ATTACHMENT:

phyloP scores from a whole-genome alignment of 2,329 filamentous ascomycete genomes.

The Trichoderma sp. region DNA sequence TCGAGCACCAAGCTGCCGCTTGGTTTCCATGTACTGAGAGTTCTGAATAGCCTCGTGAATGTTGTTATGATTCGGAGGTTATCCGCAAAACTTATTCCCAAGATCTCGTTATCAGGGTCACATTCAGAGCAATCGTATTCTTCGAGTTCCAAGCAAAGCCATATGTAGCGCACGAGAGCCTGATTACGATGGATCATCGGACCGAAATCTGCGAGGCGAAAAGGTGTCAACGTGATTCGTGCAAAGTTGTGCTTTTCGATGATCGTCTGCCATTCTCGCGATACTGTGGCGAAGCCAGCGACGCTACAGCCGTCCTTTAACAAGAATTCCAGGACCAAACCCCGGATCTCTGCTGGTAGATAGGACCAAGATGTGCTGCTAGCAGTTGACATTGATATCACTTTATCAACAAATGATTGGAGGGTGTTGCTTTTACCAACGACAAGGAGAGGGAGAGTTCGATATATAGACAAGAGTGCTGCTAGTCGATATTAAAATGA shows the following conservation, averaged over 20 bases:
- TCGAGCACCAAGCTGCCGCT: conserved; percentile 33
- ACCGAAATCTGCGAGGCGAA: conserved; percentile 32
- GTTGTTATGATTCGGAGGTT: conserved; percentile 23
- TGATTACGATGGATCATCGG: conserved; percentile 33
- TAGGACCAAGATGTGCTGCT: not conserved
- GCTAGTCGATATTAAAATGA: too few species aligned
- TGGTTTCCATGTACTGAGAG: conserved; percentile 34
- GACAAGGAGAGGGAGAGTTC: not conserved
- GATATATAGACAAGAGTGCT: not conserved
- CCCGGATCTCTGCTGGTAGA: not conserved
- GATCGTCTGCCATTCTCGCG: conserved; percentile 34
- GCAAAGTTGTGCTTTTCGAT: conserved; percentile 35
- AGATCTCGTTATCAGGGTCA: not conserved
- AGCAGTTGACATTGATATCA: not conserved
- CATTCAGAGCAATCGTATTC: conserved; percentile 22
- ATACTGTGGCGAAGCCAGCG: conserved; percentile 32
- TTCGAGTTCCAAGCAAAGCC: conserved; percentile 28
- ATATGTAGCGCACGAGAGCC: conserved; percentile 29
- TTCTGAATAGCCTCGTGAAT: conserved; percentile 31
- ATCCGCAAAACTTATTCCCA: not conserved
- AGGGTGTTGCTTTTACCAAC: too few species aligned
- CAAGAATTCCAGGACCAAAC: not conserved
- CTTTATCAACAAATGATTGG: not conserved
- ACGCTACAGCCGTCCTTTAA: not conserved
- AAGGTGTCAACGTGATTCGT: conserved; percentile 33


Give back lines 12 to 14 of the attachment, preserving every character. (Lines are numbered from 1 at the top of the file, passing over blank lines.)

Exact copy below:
- CCCGGATCTCTGCTGGTAGA: not conserved
- GATCGTCTGCCATTCTCGCG: conserved; percentile 34
- GCAAAGTTGTGCTTTTCGAT: conserved; percentile 35